Amputations can be devastating and can completely change an individual's life in a matter of seconds. Workers who spend time around sharp blades, machines, or presses are at risk to an amputation. Factory workers, construction workers, printing press workers, butchers, processing plant employees, and manufacturing plant employees are just some of the workers who are at risk to this type of injury.
According to OSHA, there are a few mechanical components of machines that present obvious risks for amputation. The first is a point of operation. This is the area of the machine that performs work on material in a manufacturing or processing plant. For example, in a sewing machine the point of operation would be the sewing needle. Another dangerous part of the machine is the power-transmission apparatuses.
These are any pulleys, chains, cams, gears, flywheels, belts, couplings, rods and other machine components that transmit energy in order to make the machine work. When a person's finger or limb is pinched in one of these apparatuses, it can have devastating consequences. In addition to these two components, other moving parts on any machine can cause the danger of an amputation. Parts that rotate, transverse, or reciprocate can all cause an amputation if workers are not careful/
OSHA says that all mechanical motion can be dangerous, but any parts of a machine that involve nip points where two parts move together are the most dangerous. Mechanical power presses, non-powered conveyors, drill presses, meat cutting band saws, printing presses, bending machines, power press brakes, milling machines, shears, slitters, roll-forming and roll-bending machines, powered conveyors, food slices, drill presses, and grinders are just a few of the machines that have been known to cause amputations in the past.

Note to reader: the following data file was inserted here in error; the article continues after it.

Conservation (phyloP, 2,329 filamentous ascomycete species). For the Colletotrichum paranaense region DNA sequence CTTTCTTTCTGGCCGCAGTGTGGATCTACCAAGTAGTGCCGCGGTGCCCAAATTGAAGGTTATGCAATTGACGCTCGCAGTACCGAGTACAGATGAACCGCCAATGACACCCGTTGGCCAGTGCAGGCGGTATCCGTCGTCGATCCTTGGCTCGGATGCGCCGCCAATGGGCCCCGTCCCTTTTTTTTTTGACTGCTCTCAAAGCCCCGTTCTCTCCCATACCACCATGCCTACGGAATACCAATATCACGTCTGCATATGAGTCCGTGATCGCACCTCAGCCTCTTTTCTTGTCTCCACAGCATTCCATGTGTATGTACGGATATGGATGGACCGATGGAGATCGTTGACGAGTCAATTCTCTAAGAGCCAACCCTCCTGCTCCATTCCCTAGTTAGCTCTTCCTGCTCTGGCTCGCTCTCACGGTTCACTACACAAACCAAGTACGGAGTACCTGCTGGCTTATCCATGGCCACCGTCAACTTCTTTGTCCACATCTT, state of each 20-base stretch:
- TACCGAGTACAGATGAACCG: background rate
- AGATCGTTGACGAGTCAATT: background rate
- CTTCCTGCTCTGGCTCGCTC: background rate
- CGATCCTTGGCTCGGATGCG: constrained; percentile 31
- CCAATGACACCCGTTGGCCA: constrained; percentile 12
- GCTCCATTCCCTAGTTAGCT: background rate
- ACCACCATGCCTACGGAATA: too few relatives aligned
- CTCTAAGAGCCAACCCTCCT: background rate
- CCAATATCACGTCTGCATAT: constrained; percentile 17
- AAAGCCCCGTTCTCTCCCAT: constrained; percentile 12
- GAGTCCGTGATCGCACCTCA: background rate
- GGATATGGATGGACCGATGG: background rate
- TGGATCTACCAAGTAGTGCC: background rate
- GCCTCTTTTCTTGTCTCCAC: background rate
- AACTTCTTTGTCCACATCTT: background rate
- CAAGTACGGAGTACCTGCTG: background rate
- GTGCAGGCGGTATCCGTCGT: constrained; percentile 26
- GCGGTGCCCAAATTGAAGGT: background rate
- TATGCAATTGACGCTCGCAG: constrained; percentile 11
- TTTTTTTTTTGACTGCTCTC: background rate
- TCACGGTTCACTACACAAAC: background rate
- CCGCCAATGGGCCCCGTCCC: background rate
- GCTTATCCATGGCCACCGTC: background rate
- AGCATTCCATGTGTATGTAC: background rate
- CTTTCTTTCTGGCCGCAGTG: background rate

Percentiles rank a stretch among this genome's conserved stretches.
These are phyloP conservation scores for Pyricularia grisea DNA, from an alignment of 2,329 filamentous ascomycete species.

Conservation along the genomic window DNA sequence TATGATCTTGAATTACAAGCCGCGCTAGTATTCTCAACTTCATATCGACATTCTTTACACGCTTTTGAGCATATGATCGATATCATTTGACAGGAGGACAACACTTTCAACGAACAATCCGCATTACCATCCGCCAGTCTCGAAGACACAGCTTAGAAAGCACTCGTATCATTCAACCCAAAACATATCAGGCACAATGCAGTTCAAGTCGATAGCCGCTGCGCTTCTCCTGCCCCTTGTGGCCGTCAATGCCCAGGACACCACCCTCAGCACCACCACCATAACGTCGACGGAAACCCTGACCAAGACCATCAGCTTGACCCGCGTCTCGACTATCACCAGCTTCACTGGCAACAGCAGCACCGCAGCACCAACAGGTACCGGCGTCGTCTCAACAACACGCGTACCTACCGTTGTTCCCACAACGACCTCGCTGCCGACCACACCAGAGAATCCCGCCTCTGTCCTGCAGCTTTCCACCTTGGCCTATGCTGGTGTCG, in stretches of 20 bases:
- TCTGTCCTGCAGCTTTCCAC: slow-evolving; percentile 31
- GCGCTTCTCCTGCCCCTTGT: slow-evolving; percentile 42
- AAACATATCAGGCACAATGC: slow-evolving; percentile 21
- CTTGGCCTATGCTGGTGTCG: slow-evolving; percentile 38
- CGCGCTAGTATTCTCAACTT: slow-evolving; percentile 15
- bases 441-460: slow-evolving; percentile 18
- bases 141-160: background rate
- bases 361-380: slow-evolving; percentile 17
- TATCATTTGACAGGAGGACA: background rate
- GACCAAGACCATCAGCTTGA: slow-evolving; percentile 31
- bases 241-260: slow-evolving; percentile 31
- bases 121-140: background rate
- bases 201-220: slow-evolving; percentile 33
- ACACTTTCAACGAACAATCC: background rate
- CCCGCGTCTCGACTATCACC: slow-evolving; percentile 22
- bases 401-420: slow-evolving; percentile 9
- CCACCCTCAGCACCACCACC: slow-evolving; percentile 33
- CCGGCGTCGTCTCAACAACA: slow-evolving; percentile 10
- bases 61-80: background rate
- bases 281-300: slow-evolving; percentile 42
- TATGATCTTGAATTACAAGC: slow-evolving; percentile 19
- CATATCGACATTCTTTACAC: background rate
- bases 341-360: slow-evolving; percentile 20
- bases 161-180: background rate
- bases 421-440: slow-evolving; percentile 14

OSHA has provisions in place which are supposed to keep workers from severe injury due to amputation at a factory or industrial location. If workers get proper training, it will help to minimize the risk of an amputation. As well, administrative controls can help to further protect workers and machine safeguarding can improve a worker's safety. Guards provide a physical barrier between the worker and the dangerous machines, and should be installed when possible. The guards should be secure and strong, and workers should not be able to bypass, remove, or tamper with them. Guards should not obstruct the operator's view, and they should not hamper an employee's work.
There are also some devices which can aid in protecting a worker from an amputation. These can be devices that interrupt the typical motions of the machine when an operator's hands are near the machine, or a device that prevents the workers from reaching into dangerous locations of the machine. Also, the device can be something that causes an operator to withdraw his or her hands if they get near the danger zone. All devices must allow safe lubrication of the machine and cannot interfere with the operations that the machine is created to perform. All devices need to be secure, and durable.
OSHA warns all factory owners or business operators that they are responsible for safeguarding all machines at the workplace. Most of the time, manufacturers will recommend devices or safeguards for their machines which are available at an additional cost. Under the Fair Labor Standards Act, children under the age of 18 are not allowed to perform some amputation-risk jobs at farms just as jobs involving band saws, guillotine shears, punching and shearing machines, meatpacking and meat processing machines, and woodworking machines. Also, children under 18 are not permitted to operate meat slicers, metal-forming machines, and paper product machines. If you are injured and suffer an amputation then you need to contact an industrial injury attorney at Arnold & Itkin to assist you right away!